I tskked and pschaared and made a noise like a leaky gas pipe and explained the reason for my imusucal noises to Trumpet and Simon - I have been considering buying a Co2 tyre inflater for months but hadn't quite gotten around to reaching hand in pocket and forking out the fiscal investment. Simon proved for the first and not last time today that he's a good chap to have about when he produced a Co2 canister with a subtle flourish and very kindly offered it to me with the minor caveat that he was yet to use it in anger on the front line of the battle between man and the puncture fairy. After an experimental prod of the device in which I nearly cryogenically preserved Trumpet's left arm I had a full tyre and another thing to add to my cyclists' shopping list. We set off again.

Through Kesgrave we had such a tailwind that we barely needed to pedal, well apart from Trumpet because he has a fixie. If you've ever visited Kesgrave you'll agree that the best possible way to experience it is with your head down focussing on the exit road. One of the highlights of any journey through Kesgrave is the long straight stretch at its exit that allows you to get a good lick of speed up on your way out.

Down through Old Martlesham the tailwind stayed kind, and through Woodbridge it became downright benevolent as I managed to take KOM on a Strava segment that the Tour of Britain ambled through earlier in the year, an event that sent many of my Strava rankings into freefall.

After Woodbridge we turned right and went on the small winding lanes through Lower Ufford. I had cycled this part of the route late at night a few days earlier when testing whether it was possible to use a cheap torch as a cycle light. So naturally until today I hadn't seen the condition of these lanes at all, and the 10cm deep of mud 'n' crud liberally pasted in the centre third of the road threw some considerable light on why I had arrived at my destination a few nights previous looking like I'd had an altercation with a referee at a mud wrestling club, and then not had the money to pay my bar tab and had to spend the night clearing out the mud pits. Simon appeared to appreciate the conditions, at least I assume that's what he meant by his comment about it being nice to experience a bit of cyclocross on today's jaunt.

Through Wickham Market (where I spent my formative years) we took a left turn and made for the ancient castle augmented town of Framlingham. We all knew that the tailwind treats would come to an end at some point and we expected this change of direction to be that turning of the wind tides. We were wrong; the tailwinds carried on for at least another 237 metres, which might sound like a short distance to you but on looking back once we had battled through annihilating headwinds by the time we reached Framlimgham 237 metres seemed like an epic 237 metes of near-nirvana.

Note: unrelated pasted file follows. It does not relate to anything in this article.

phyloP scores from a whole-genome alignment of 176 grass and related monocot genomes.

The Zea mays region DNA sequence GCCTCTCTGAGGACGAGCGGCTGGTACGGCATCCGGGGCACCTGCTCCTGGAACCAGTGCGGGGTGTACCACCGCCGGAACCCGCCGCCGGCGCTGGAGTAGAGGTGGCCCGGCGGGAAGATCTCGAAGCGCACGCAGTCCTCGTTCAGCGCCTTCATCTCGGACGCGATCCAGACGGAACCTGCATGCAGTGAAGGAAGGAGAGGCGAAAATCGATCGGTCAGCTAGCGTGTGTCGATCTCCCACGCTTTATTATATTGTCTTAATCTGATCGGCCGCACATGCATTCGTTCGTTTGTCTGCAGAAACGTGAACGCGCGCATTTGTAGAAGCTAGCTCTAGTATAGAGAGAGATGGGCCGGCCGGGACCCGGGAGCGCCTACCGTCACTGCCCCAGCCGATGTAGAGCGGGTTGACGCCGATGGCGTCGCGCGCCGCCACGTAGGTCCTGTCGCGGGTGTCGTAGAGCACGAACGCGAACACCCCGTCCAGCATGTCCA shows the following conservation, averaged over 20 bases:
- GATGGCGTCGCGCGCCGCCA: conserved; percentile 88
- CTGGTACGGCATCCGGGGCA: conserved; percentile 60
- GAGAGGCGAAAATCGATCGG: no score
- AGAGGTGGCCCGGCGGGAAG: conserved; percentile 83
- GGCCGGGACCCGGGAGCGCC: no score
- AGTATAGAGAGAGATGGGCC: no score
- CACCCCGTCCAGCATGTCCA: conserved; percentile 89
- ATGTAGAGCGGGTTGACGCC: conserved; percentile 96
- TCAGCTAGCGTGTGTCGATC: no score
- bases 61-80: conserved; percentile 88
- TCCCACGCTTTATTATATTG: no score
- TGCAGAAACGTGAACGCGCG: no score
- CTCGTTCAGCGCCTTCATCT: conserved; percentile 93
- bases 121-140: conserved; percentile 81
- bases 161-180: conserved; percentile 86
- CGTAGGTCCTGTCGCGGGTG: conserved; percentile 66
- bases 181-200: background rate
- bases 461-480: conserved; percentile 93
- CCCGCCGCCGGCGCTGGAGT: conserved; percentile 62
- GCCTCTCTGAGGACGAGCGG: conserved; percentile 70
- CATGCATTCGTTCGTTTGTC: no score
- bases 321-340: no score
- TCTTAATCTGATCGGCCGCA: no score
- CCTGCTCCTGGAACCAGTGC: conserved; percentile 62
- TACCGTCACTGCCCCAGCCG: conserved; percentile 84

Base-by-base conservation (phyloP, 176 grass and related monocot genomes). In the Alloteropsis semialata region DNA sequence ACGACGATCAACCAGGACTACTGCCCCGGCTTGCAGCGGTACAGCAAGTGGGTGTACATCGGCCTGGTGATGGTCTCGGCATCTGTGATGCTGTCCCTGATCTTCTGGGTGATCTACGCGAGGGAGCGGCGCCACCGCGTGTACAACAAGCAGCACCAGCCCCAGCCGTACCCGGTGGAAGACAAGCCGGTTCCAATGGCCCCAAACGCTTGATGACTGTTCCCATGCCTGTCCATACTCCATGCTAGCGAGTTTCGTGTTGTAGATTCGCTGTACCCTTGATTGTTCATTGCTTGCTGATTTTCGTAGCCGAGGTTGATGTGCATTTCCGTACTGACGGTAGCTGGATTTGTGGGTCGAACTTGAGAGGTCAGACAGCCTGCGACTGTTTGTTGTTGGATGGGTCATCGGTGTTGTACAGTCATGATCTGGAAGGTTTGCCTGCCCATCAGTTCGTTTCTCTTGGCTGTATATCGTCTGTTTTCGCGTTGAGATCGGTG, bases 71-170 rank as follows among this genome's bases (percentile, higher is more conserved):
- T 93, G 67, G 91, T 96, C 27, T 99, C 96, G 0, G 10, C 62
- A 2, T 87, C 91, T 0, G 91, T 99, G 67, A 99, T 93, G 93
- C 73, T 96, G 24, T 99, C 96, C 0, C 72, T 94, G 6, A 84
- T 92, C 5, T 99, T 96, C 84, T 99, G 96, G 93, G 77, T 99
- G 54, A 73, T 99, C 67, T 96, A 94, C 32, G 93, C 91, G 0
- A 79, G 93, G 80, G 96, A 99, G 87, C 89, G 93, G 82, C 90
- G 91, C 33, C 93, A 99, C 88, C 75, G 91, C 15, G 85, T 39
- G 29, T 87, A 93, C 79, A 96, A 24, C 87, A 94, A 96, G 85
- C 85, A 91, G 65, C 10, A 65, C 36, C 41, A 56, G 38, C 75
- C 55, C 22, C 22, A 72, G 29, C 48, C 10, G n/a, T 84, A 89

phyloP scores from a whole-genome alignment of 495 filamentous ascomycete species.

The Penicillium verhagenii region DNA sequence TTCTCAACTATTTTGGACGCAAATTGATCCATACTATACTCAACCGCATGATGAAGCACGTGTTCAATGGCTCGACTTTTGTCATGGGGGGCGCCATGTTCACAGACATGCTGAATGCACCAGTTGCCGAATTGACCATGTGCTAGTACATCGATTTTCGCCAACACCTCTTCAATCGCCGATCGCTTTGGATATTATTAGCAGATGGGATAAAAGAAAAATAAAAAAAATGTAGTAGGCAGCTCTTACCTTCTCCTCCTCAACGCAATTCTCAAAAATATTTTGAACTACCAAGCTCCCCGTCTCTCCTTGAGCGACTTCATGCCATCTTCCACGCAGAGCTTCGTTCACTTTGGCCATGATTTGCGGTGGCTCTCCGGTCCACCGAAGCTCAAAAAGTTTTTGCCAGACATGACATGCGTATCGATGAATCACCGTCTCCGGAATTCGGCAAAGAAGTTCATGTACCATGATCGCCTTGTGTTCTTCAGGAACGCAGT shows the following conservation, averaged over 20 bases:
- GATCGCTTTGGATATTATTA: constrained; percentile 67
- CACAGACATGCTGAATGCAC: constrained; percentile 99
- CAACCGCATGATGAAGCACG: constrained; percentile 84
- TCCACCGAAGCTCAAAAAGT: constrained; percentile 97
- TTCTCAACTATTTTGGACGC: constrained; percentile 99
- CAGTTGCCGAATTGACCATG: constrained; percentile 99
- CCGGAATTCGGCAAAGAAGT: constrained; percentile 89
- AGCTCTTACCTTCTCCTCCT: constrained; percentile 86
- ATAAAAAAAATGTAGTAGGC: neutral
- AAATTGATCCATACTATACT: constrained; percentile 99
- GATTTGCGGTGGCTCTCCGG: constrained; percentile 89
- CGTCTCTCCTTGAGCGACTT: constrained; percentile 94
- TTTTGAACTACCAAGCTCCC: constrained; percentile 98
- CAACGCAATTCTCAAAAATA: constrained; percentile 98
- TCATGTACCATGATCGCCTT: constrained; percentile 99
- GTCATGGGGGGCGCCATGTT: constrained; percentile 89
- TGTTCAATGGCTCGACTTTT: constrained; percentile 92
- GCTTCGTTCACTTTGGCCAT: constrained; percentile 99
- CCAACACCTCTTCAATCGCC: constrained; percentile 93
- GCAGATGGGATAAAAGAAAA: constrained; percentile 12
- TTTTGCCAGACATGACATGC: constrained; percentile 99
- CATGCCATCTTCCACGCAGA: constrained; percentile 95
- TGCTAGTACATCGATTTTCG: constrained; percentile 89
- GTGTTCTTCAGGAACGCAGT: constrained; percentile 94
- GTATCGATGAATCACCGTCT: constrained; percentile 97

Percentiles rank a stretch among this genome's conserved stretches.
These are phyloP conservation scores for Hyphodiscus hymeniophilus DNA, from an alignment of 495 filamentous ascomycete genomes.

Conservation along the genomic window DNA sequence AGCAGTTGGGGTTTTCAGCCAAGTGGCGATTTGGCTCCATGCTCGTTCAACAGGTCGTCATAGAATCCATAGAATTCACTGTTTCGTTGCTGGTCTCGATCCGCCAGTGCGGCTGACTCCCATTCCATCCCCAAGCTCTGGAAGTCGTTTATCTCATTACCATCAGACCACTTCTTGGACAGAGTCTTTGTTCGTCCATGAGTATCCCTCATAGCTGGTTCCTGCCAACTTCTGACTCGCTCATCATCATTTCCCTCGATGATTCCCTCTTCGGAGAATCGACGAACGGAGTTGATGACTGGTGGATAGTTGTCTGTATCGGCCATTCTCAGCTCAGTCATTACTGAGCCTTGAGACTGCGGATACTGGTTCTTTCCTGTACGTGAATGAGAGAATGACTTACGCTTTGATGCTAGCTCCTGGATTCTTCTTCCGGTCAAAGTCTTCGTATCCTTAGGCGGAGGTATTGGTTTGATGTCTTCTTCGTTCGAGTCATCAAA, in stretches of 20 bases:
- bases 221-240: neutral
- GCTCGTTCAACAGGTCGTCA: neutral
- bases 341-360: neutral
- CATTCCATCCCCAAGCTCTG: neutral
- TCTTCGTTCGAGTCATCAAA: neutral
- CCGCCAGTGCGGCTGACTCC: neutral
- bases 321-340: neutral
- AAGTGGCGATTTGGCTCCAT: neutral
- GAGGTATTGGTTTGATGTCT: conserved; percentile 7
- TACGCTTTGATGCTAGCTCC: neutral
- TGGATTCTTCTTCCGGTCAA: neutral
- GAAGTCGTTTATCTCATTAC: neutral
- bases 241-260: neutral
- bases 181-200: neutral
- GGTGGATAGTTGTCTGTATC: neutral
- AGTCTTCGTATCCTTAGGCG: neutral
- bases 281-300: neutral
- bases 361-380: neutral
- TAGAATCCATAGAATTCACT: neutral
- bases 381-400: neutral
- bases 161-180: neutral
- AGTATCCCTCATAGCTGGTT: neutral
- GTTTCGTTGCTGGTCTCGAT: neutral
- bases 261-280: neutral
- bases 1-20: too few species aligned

Once at Framlingham Trumpet and I both touched the front door of the castle as some sort of half way point ritual that neither of us have ever done before, and will most likely never do again. Such is the transience of modern life.

Trumpet asked if were were going into the castle, I said no, and not only because the admission fee was more than the cost of a Co2 tyre inflator but also because I went to High School in Framlingham and thanks to the recessions on during my school years the annual school trip each year was a mirthless march to the castle. We did go to Pleasurewood hills theme park one year but there was no return visit; the rumour at the time was that we were no longer welcome because one of our number headbutted the mascot, a dead-eyed bearsuit number that smelt of stale urine and Rothmans that went by the name of Woody Bear. Anyway, I wander from the tale...

After a stock up of jelly babies we headed back to Wickham Market through Easton, and thanks to an even stronger headwind the experience was more like head butting than heading.

It might be worth mentioning at this point that while Simon and I cycle several times a week just to try and retain the ability to perambulate without popping off our mortal coils (actually that's just me) Trumpet has ridden his bike about three times since the Dunwich Dynamo, nearly six months ago. So when I now tell you that Trumpet was seriously suffering by this point in our adventure then you'll have some sympathy for his plight, although not too much as he is young, accidentally fit and skinny as a vegan on a hog roast holiday. I guess having no gears or freewheel didn't help the poor sod's cause either.

By the time we were forcing our way back to Ippo along the NEVER easy Clopton road the wind was pretty much blowing us to a standstill. I have never used the little front cog on my bike but if I hadn't used it today I would have had my first clipless moment. Even with the small cog I considered using my teeth to try and steady my handlebars. Both trumpet and I got blown onto the verge at least twice, although kudos to Trumpet for riding the metre high verge like he meant to; pure class.

By pure chance we saw a big van being driven by the lass who plays violin in the band that trumpet and I play in, we were so pleased and occupied by waving that Trumpet only realised afterwards that he could have begged her for a lift home.

We cut short the ride and decided to head home as quickly as possible, by which I mean Trumpet and I wussed out, Simon just goes and goes; no complaining, no fuss, just one man and his very pretty Triban 3. This is the second time I've ridden with Simon, the first time was remarkably genital-shrinkingly cold and not a murmur from the fella, just feet spinning, hill mounting, cadence killing cycling. He's also good at steering clear of the childlike arsing around that Trumpet and I get up to. Coming into Tuddenham Trumpet got cramp and I tried to get all Peleton about it and put my hand on his back to give him a shove, resulting in both of us wobbling like a jelly on wheels being shoved through a freak show.